As you do your research looking at the field of medical esthetics, you are probably seeing ads for medical esthetic, paramedical and become a medical esthetician. Esthetician training and esthetician licensing varies from state to state, and at the time of this article there was no such license for any of the aforementioned terms. The average number of hours of esthetician licensing training on a national basis is 600. The separation of the esthetician license from the standard cosmetology or hairdressing license has allowed some schools to become licensed to teach only skin care, thereby raising their hours and standards. There currently are only two states - Utah and Virginia - that offer a two-tier Esthetician Masters program for 1200 hours. There are several more states that are in the process of updating their statutes - which is sorely needed - but more on that in another article.
From the National Coalition of Estheticians, Manufacturers/Distributors & Associations, Use of Esthetician Titles. It is the position of the NCEA that estheticians represent themselves according to their licensed title, as designated by their state licensing board or regulatory agency, and that estheticians must not promote themselves or allow any employer to market them otherwise.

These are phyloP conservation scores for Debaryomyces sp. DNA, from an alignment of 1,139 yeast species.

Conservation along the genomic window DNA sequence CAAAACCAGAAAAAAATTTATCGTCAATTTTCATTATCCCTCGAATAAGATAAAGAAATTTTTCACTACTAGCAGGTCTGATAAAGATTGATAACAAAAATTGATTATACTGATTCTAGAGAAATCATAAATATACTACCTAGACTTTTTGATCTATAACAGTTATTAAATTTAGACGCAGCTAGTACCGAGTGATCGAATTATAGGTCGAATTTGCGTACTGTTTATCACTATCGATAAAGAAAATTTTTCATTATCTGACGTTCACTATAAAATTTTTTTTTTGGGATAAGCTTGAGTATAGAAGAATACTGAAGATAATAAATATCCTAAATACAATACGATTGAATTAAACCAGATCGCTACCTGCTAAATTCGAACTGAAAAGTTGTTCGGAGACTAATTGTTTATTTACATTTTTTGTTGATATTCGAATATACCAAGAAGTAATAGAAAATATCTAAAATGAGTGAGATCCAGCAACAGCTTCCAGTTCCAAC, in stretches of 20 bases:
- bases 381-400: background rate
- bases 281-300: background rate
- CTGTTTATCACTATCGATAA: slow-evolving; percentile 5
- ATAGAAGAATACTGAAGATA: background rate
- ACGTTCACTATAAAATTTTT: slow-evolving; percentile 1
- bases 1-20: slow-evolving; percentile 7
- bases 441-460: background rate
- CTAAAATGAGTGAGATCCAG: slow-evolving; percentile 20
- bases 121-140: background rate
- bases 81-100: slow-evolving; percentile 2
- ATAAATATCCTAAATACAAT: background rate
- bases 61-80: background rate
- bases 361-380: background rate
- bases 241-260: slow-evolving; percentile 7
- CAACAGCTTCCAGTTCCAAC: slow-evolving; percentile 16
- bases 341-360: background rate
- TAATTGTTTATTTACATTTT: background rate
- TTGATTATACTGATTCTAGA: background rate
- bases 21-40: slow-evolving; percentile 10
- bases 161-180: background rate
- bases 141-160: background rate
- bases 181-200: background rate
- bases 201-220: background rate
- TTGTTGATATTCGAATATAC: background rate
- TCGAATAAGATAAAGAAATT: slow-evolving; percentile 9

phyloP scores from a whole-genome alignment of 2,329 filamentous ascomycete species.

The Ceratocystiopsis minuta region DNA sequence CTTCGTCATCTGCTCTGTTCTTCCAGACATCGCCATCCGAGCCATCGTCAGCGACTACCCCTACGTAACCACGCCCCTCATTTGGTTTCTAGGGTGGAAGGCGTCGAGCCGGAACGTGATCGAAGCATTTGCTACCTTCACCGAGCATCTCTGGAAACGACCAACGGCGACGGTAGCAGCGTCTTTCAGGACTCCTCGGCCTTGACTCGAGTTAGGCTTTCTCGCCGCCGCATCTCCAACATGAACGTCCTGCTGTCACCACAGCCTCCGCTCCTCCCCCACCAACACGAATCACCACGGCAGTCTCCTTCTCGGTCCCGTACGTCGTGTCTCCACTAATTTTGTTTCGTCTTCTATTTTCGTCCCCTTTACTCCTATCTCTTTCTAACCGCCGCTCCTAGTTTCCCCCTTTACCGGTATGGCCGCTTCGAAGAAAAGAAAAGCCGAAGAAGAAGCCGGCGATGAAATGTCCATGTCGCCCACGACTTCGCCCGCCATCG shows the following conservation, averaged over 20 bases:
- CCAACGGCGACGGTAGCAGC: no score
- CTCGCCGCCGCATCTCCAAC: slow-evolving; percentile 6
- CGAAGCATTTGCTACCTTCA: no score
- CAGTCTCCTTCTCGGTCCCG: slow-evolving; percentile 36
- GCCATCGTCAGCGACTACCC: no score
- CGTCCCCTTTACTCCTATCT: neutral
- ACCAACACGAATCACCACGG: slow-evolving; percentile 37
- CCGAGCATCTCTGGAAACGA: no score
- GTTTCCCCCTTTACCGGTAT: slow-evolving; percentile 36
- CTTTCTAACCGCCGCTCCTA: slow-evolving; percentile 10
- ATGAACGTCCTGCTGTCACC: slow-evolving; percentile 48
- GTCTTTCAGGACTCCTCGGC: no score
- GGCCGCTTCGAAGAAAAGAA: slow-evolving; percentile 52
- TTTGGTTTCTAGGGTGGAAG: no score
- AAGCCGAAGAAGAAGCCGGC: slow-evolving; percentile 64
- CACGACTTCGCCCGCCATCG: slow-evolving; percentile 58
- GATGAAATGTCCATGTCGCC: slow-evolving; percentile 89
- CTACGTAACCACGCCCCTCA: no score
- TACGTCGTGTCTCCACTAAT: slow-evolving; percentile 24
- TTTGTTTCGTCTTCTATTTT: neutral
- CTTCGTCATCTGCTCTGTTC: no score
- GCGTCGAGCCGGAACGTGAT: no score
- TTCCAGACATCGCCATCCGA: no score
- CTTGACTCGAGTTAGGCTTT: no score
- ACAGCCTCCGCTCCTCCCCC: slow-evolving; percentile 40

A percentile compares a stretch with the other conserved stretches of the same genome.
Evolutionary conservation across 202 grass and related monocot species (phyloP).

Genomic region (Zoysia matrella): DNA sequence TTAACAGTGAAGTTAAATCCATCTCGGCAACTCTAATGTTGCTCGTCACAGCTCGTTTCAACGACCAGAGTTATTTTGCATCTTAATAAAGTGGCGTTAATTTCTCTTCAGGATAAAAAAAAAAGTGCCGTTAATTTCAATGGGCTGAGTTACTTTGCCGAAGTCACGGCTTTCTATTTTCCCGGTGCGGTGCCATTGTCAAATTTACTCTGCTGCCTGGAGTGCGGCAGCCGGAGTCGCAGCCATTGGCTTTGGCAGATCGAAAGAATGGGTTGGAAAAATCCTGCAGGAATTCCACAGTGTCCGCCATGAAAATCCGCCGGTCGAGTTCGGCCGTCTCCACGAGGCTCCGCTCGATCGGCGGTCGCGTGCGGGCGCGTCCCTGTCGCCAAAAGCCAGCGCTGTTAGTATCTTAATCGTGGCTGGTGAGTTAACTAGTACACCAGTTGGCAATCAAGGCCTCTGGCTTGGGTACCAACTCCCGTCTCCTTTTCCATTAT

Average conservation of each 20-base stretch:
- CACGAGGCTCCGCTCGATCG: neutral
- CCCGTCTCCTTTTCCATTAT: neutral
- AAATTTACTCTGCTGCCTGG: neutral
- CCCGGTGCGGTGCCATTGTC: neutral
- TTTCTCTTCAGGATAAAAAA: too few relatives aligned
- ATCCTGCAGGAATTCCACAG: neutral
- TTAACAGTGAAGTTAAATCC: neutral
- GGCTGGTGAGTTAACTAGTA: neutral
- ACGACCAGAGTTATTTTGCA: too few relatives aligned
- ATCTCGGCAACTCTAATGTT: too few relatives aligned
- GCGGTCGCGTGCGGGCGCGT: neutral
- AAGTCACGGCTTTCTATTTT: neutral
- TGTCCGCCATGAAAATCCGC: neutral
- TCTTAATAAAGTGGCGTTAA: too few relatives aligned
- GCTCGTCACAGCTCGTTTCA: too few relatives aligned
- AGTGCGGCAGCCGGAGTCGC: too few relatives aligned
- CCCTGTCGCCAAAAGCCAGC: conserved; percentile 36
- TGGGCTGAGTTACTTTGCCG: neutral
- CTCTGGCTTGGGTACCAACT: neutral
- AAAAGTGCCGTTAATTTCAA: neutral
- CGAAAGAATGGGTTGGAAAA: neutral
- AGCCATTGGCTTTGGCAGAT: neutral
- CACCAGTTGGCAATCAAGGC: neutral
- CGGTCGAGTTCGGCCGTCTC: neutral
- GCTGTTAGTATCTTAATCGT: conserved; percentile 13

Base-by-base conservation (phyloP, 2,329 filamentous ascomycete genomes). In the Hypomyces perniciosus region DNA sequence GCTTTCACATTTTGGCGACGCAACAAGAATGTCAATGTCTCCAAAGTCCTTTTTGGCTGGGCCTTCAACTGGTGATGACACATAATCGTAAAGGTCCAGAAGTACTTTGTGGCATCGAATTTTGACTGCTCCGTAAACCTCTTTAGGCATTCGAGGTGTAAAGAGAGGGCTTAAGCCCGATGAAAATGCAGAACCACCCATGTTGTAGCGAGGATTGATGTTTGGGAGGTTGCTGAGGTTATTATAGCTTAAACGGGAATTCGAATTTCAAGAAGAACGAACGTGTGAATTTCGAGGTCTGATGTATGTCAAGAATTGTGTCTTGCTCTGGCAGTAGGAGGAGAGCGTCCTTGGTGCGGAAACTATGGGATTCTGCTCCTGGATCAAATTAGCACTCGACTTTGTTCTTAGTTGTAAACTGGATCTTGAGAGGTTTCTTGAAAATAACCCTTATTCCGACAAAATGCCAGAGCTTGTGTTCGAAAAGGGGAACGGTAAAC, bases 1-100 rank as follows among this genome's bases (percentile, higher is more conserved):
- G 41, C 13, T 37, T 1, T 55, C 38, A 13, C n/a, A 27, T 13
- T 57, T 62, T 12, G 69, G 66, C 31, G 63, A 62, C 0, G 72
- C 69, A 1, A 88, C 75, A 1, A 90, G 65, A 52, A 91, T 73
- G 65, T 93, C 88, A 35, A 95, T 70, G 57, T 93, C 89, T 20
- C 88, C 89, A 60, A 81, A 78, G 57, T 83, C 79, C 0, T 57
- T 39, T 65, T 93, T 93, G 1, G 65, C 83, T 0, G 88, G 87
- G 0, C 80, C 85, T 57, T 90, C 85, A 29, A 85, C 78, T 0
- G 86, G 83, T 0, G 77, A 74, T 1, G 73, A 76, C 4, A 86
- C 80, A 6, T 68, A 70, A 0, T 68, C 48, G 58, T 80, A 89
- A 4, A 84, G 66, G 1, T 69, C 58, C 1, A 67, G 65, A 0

Esthetician Medical Training Certifications
There are several companies, schools, and associations that offer “certifications“ to estheticians upon completion of a course. These courses may have required participation time ranging from minutes to hours to days.
Some courses are teaching advanced procedures using machines and products that are well beyond what the esthetician license and scope of practice allows. Therefore, obtaining liability coverage would then become a major priority for the esthetician practicing. However, in a dermatology setting, it would be up to the physician and their risk manager if the esthetician should be permitted to perform these advanced procedures, under the direct supervision of the physician of course.